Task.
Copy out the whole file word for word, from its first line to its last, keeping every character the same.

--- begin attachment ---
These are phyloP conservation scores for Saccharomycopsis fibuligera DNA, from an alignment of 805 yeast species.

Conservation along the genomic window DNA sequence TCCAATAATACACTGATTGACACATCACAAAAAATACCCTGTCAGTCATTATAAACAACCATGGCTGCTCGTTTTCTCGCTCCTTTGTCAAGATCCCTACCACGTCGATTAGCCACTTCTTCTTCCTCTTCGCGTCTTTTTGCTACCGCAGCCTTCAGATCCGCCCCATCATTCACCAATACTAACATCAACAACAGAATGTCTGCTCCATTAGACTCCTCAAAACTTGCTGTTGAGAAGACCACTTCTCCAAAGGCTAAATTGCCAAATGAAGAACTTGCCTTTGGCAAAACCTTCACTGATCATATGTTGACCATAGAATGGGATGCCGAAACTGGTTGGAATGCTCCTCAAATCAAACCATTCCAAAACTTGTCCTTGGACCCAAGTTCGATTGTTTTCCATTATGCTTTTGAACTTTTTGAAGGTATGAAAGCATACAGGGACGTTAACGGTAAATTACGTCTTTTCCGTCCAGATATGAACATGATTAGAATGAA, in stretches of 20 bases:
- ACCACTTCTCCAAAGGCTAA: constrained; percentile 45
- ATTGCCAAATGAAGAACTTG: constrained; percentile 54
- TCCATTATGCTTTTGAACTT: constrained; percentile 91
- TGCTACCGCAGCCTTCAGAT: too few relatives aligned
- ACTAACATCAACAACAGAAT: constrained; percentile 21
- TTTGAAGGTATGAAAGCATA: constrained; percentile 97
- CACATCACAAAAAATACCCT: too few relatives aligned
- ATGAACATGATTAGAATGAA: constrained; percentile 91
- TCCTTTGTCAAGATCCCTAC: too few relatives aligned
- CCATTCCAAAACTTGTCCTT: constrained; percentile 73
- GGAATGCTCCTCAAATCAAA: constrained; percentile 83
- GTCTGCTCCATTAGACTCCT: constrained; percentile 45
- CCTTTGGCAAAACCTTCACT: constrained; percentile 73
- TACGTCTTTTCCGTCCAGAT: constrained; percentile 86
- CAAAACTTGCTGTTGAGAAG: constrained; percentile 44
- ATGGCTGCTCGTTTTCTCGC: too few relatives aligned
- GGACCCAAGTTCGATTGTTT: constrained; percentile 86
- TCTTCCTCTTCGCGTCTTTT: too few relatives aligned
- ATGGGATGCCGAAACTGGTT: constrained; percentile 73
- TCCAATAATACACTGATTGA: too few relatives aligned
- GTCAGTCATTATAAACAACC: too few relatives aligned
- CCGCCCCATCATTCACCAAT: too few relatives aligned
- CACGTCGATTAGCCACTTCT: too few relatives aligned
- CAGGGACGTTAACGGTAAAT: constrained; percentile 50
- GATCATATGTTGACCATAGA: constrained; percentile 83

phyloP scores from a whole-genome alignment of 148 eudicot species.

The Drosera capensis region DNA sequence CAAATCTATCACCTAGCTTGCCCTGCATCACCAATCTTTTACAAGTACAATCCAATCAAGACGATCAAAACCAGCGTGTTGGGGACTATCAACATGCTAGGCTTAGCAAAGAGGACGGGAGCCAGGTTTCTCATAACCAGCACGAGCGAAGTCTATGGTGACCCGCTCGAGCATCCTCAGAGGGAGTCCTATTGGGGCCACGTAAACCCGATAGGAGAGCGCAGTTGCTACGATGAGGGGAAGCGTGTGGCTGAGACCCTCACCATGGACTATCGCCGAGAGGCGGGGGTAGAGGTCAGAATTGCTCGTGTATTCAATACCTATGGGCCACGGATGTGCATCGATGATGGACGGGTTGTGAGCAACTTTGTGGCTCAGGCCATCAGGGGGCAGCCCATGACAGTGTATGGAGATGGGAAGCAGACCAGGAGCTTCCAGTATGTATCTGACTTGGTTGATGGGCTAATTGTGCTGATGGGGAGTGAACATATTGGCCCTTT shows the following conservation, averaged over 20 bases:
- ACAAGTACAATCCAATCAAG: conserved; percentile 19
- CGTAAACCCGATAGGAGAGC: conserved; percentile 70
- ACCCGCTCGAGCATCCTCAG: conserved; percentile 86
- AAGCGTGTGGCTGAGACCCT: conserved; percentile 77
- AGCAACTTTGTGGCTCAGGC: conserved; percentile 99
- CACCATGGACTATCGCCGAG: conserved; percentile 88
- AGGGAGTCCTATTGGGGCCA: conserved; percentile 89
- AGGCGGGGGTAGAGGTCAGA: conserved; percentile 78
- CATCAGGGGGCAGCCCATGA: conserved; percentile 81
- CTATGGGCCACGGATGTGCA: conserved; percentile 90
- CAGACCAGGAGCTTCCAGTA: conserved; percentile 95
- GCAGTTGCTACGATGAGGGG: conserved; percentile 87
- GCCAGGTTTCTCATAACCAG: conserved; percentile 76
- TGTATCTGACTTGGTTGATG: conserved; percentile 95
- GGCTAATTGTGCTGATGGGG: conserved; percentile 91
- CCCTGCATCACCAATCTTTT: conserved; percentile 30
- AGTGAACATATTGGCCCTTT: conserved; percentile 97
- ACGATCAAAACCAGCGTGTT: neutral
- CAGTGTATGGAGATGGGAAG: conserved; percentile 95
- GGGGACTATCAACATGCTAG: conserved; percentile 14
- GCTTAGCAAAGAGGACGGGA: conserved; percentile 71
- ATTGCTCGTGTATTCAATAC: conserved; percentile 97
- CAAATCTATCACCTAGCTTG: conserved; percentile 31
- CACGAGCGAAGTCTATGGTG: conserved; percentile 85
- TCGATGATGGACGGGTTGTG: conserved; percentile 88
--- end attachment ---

These are phyloP conservation scores for Saccharomycopsis fibuligera DNA, from an alignment of 805 yeast species.

Conservation along the genomic window DNA sequence TCCAATAATACACTGATTGACACATCACAAAAAATACCCTGTCAGTCATTATAAACAACCATGGCTGCTCGTTTTCTCGCTCCTTTGTCAAGATCCCTACCACGTCGATTAGCCACTTCTTCTTCCTCTTCGCGTCTTTTTGCTACCGCAGCCTTCAGATCCGCCCCATCATTCACCAATACTAACATCAACAACAGAATGTCTGCTCCATTAGACTCCTCAAAACTTGCTGTTGAGAAGACCACTTCTCCAAAGGCTAAATTGCCAAATGAAGAACTTGCCTTTGGCAAAACCTTCACTGATCATATGTTGACCATAGAATGGGATGCCGAAACTGGTTGGAATGCTCCTCAAATCAAACCATTCCAAAACTTGTCCTTGGACCCAAGTTCGATTGTTTTCCATTATGCTTTTGAACTTTTTGAAGGTATGAAAGCATACAGGGACGTTAACGGTAAATTACGTCTTTTCCGTCCAGATATGAACATGATTAGAATGAA, in stretches of 20 bases:
- ACCACTTCTCCAAAGGCTAA: constrained; percentile 45
- ATTGCCAAATGAAGAACTTG: constrained; percentile 54
- TCCATTATGCTTTTGAACTT: constrained; percentile 91
- TGCTACCGCAGCCTTCAGAT: too few relatives aligned
- ACTAACATCAACAACAGAAT: constrained; percentile 21
- TTTGAAGGTATGAAAGCATA: constrained; percentile 97
- CACATCACAAAAAATACCCT: too few relatives aligned
- ATGAACATGATTAGAATGAA: constrained; percentile 91
- TCCTTTGTCAAGATCCCTAC: too few relatives aligned
- CCATTCCAAAACTTGTCCTT: constrained; percentile 73
- GGAATGCTCCTCAAATCAAA: constrained; percentile 83
- GTCTGCTCCATTAGACTCCT: constrained; percentile 45
- CCTTTGGCAAAACCTTCACT: constrained; percentile 73
- TACGTCTTTTCCGTCCAGAT: constrained; percentile 86
- CAAAACTTGCTGTTGAGAAG: constrained; percentile 44
- ATGGCTGCTCGTTTTCTCGC: too few relatives aligned
- GGACCCAAGTTCGATTGTTT: constrained; percentile 86
- TCTTCCTCTTCGCGTCTTTT: too few relatives aligned
- ATGGGATGCCGAAACTGGTT: constrained; percentile 73
- TCCAATAATACACTGATTGA: too few relatives aligned
- GTCAGTCATTATAAACAACC: too few relatives aligned
- CCGCCCCATCATTCACCAAT: too few relatives aligned
- CACGTCGATTAGCCACTTCT: too few relatives aligned
- CAGGGACGTTAACGGTAAAT: constrained; percentile 50
- GATCATATGTTGACCATAGA: constrained; percentile 83

phyloP scores from a whole-genome alignment of 148 eudicot species.

The Drosera capensis region DNA sequence CAAATCTATCACCTAGCTTGCCCTGCATCACCAATCTTTTACAAGTACAATCCAATCAAGACGATCAAAACCAGCGTGTTGGGGACTATCAACATGCTAGGCTTAGCAAAGAGGACGGGAGCCAGGTTTCTCATAACCAGCACGAGCGAAGTCTATGGTGACCCGCTCGAGCATCCTCAGAGGGAGTCCTATTGGGGCCACGTAAACCCGATAGGAGAGCGCAGTTGCTACGATGAGGGGAAGCGTGTGGCTGAGACCCTCACCATGGACTATCGCCGAGAGGCGGGGGTAGAGGTCAGAATTGCTCGTGTATTCAATACCTATGGGCCACGGATGTGCATCGATGATGGACGGGTTGTGAGCAACTTTGTGGCTCAGGCCATCAGGGGGCAGCCCATGACAGTGTATGGAGATGGGAAGCAGACCAGGAGCTTCCAGTATGTATCTGACTTGGTTGATGGGCTAATTGTGCTGATGGGGAGTGAACATATTGGCCCTTT shows the following conservation, averaged over 20 bases:
- ACAAGTACAATCCAATCAAG: conserved; percentile 19
- CGTAAACCCGATAGGAGAGC: conserved; percentile 70
- ACCCGCTCGAGCATCCTCAG: conserved; percentile 86
- AAGCGTGTGGCTGAGACCCT: conserved; percentile 77
- AGCAACTTTGTGGCTCAGGC: conserved; percentile 99
- CACCATGGACTATCGCCGAG: conserved; percentile 88
- AGGGAGTCCTATTGGGGCCA: conserved; percentile 89
- AGGCGGGGGTAGAGGTCAGA: conserved; percentile 78
- CATCAGGGGGCAGCCCATGA: conserved; percentile 81
- CTATGGGCCACGGATGTGCA: conserved; percentile 90
- CAGACCAGGAGCTTCCAGTA: conserved; percentile 95
- GCAGTTGCTACGATGAGGGG: conserved; percentile 87
- GCCAGGTTTCTCATAACCAG: conserved; percentile 76
- TGTATCTGACTTGGTTGATG: conserved; percentile 95
- GGCTAATTGTGCTGATGGGG: conserved; percentile 91
- CCCTGCATCACCAATCTTTT: conserved; percentile 30
- AGTGAACATATTGGCCCTTT: conserved; percentile 97
- ACGATCAAAACCAGCGTGTT: neutral
- CAGTGTATGGAGATGGGAAG: conserved; percentile 95
- GGGGACTATCAACATGCTAG: conserved; percentile 14
- GCTTAGCAAAGAGGACGGGA: conserved; percentile 71
- ATTGCTCGTGTATTCAATAC: conserved; percentile 97
- CAAATCTATCACCTAGCTTG: conserved; percentile 31
- CACGAGCGAAGTCTATGGTG: conserved; percentile 85
- TCGATGATGGACGGGTTGTG: conserved; percentile 88